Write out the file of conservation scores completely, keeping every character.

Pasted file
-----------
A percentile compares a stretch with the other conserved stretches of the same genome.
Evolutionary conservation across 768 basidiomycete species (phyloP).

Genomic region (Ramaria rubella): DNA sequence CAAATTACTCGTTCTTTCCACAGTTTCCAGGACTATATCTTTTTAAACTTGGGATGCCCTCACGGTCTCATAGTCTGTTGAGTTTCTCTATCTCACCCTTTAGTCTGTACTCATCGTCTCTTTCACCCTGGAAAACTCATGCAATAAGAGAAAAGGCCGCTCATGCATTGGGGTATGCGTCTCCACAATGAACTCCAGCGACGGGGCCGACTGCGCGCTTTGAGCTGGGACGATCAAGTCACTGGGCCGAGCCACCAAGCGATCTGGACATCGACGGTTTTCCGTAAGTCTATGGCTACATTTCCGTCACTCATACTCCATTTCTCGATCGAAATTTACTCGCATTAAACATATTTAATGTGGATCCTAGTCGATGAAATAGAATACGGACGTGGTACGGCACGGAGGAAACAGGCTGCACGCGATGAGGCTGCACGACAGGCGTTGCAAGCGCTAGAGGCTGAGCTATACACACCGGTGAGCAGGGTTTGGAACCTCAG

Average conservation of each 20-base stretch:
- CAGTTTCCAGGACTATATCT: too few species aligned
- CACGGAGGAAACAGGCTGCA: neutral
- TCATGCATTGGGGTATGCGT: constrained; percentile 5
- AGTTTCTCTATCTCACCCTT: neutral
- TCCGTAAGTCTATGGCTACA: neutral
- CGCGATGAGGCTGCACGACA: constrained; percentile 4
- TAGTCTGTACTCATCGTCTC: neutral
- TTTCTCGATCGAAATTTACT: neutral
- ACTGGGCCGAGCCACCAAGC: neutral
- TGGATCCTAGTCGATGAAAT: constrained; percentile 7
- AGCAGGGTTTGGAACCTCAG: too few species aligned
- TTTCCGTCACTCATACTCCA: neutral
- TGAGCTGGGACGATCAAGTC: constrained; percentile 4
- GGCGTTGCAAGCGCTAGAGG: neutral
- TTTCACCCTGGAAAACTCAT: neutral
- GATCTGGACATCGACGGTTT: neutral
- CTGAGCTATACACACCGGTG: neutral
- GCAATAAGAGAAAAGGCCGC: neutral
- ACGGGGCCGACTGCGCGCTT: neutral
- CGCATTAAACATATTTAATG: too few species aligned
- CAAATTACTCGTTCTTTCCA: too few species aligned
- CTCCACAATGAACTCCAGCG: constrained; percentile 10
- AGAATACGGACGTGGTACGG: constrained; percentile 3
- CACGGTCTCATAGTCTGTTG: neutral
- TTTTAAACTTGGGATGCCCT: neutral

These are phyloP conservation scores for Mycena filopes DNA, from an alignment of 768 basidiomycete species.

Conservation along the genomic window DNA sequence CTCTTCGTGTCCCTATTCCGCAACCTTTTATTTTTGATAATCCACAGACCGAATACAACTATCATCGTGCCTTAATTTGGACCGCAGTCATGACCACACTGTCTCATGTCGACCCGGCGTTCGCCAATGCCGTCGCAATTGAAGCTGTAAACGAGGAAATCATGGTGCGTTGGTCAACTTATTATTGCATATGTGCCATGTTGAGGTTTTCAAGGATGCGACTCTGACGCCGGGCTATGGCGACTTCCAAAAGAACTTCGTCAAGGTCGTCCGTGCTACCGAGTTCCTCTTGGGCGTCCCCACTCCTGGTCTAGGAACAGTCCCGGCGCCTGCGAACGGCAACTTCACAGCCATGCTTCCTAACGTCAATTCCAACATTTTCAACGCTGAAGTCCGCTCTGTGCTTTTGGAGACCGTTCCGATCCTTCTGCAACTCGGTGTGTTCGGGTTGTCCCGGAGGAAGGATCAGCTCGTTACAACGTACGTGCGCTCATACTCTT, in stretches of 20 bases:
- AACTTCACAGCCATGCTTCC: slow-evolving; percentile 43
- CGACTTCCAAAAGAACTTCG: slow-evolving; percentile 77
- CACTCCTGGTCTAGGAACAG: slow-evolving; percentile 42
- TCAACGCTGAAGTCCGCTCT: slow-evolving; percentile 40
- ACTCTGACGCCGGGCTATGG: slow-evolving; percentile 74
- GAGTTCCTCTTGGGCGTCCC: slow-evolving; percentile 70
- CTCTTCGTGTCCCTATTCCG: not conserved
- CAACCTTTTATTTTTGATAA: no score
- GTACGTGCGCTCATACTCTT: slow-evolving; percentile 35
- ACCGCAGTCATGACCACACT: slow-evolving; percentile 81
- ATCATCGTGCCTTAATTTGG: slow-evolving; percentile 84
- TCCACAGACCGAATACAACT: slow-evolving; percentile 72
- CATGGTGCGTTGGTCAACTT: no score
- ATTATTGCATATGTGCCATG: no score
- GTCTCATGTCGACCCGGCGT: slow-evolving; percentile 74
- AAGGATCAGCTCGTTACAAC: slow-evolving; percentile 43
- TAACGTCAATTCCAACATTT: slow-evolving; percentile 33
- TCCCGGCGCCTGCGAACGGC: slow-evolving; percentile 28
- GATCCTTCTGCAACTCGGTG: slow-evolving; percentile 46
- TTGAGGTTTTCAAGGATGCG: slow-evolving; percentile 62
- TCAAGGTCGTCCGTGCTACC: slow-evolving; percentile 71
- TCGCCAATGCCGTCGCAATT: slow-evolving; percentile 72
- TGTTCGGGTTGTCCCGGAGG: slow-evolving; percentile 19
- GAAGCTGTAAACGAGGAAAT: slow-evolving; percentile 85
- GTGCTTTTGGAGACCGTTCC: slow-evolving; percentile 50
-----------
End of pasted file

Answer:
A percentile compares a stretch with the other conserved stretches of the same genome.
Evolutionary conservation across 768 basidiomycete species (phyloP).

Genomic region (Ramaria rubella): DNA sequence CAAATTACTCGTTCTTTCCACAGTTTCCAGGACTATATCTTTTTAAACTTGGGATGCCCTCACGGTCTCATAGTCTGTTGAGTTTCTCTATCTCACCCTTTAGTCTGTACTCATCGTCTCTTTCACCCTGGAAAACTCATGCAATAAGAGAAAAGGCCGCTCATGCATTGGGGTATGCGTCTCCACAATGAACTCCAGCGACGGGGCCGACTGCGCGCTTTGAGCTGGGACGATCAAGTCACTGGGCCGAGCCACCAAGCGATCTGGACATCGACGGTTTTCCGTAAGTCTATGGCTACATTTCCGTCACTCATACTCCATTTCTCGATCGAAATTTACTCGCATTAAACATATTTAATGTGGATCCTAGTCGATGAAATAGAATACGGACGTGGTACGGCACGGAGGAAACAGGCTGCACGCGATGAGGCTGCACGACAGGCGTTGCAAGCGCTAGAGGCTGAGCTATACACACCGGTGAGCAGGGTTTGGAACCTCAG

Average conservation of each 20-base stretch:
- CAGTTTCCAGGACTATATCT: too few species aligned
- CACGGAGGAAACAGGCTGCA: neutral
- TCATGCATTGGGGTATGCGT: constrained; percentile 5
- AGTTTCTCTATCTCACCCTT: neutral
- TCCGTAAGTCTATGGCTACA: neutral
- CGCGATGAGGCTGCACGACA: constrained; percentile 4
- TAGTCTGTACTCATCGTCTC: neutral
- TTTCTCGATCGAAATTTACT: neutral
- ACTGGGCCGAGCCACCAAGC: neutral
- TGGATCCTAGTCGATGAAAT: constrained; percentile 7
- AGCAGGGTTTGGAACCTCAG: too few species aligned
- TTTCCGTCACTCATACTCCA: neutral
- TGAGCTGGGACGATCAAGTC: constrained; percentile 4
- GGCGTTGCAAGCGCTAGAGG: neutral
- TTTCACCCTGGAAAACTCAT: neutral
- GATCTGGACATCGACGGTTT: neutral
- CTGAGCTATACACACCGGTG: neutral
- GCAATAAGAGAAAAGGCCGC: neutral
- ACGGGGCCGACTGCGCGCTT: neutral
- CGCATTAAACATATTTAATG: too few species aligned
- CAAATTACTCGTTCTTTCCA: too few species aligned
- CTCCACAATGAACTCCAGCG: constrained; percentile 10
- AGAATACGGACGTGGTACGG: constrained; percentile 3
- CACGGTCTCATAGTCTGTTG: neutral
- TTTTAAACTTGGGATGCCCT: neutral

These are phyloP conservation scores for Mycena filopes DNA, from an alignment of 768 basidiomycete species.

Conservation along the genomic window DNA sequence CTCTTCGTGTCCCTATTCCGCAACCTTTTATTTTTGATAATCCACAGACCGAATACAACTATCATCGTGCCTTAATTTGGACCGCAGTCATGACCACACTGTCTCATGTCGACCCGGCGTTCGCCAATGCCGTCGCAATTGAAGCTGTAAACGAGGAAATCATGGTGCGTTGGTCAACTTATTATTGCATATGTGCCATGTTGAGGTTTTCAAGGATGCGACTCTGACGCCGGGCTATGGCGACTTCCAAAAGAACTTCGTCAAGGTCGTCCGTGCTACCGAGTTCCTCTTGGGCGTCCCCACTCCTGGTCTAGGAACAGTCCCGGCGCCTGCGAACGGCAACTTCACAGCCATGCTTCCTAACGTCAATTCCAACATTTTCAACGCTGAAGTCCGCTCTGTGCTTTTGGAGACCGTTCCGATCCTTCTGCAACTCGGTGTGTTCGGGTTGTCCCGGAGGAAGGATCAGCTCGTTACAACGTACGTGCGCTCATACTCTT, in stretches of 20 bases:
- AACTTCACAGCCATGCTTCC: slow-evolving; percentile 43
- CGACTTCCAAAAGAACTTCG: slow-evolving; percentile 77
- CACTCCTGGTCTAGGAACAG: slow-evolving; percentile 42
- TCAACGCTGAAGTCCGCTCT: slow-evolving; percentile 40
- ACTCTGACGCCGGGCTATGG: slow-evolving; percentile 74
- GAGTTCCTCTTGGGCGTCCC: slow-evolving; percentile 70
- CTCTTCGTGTCCCTATTCCG: not conserved
- CAACCTTTTATTTTTGATAA: no score
- GTACGTGCGCTCATACTCTT: slow-evolving; percentile 35
- ACCGCAGTCATGACCACACT: slow-evolving; percentile 81
- ATCATCGTGCCTTAATTTGG: slow-evolving; percentile 84
- TCCACAGACCGAATACAACT: slow-evolving; percentile 72
- CATGGTGCGTTGGTCAACTT: no score
- ATTATTGCATATGTGCCATG: no score
- GTCTCATGTCGACCCGGCGT: slow-evolving; percentile 74
- AAGGATCAGCTCGTTACAAC: slow-evolving; percentile 43
- TAACGTCAATTCCAACATTT: slow-evolving; percentile 33
- TCCCGGCGCCTGCGAACGGC: slow-evolving; percentile 28
- GATCCTTCTGCAACTCGGTG: slow-evolving; percentile 46
- TTGAGGTTTTCAAGGATGCG: slow-evolving; percentile 62
- TCAAGGTCGTCCGTGCTACC: slow-evolving; percentile 71
- TCGCCAATGCCGTCGCAATT: slow-evolving; percentile 72
- TGTTCGGGTTGTCCCGGAGG: slow-evolving; percentile 19
- GAAGCTGTAAACGAGGAAAT: slow-evolving; percentile 85
- GTGCTTTTGGAGACCGTTCC: slow-evolving; percentile 50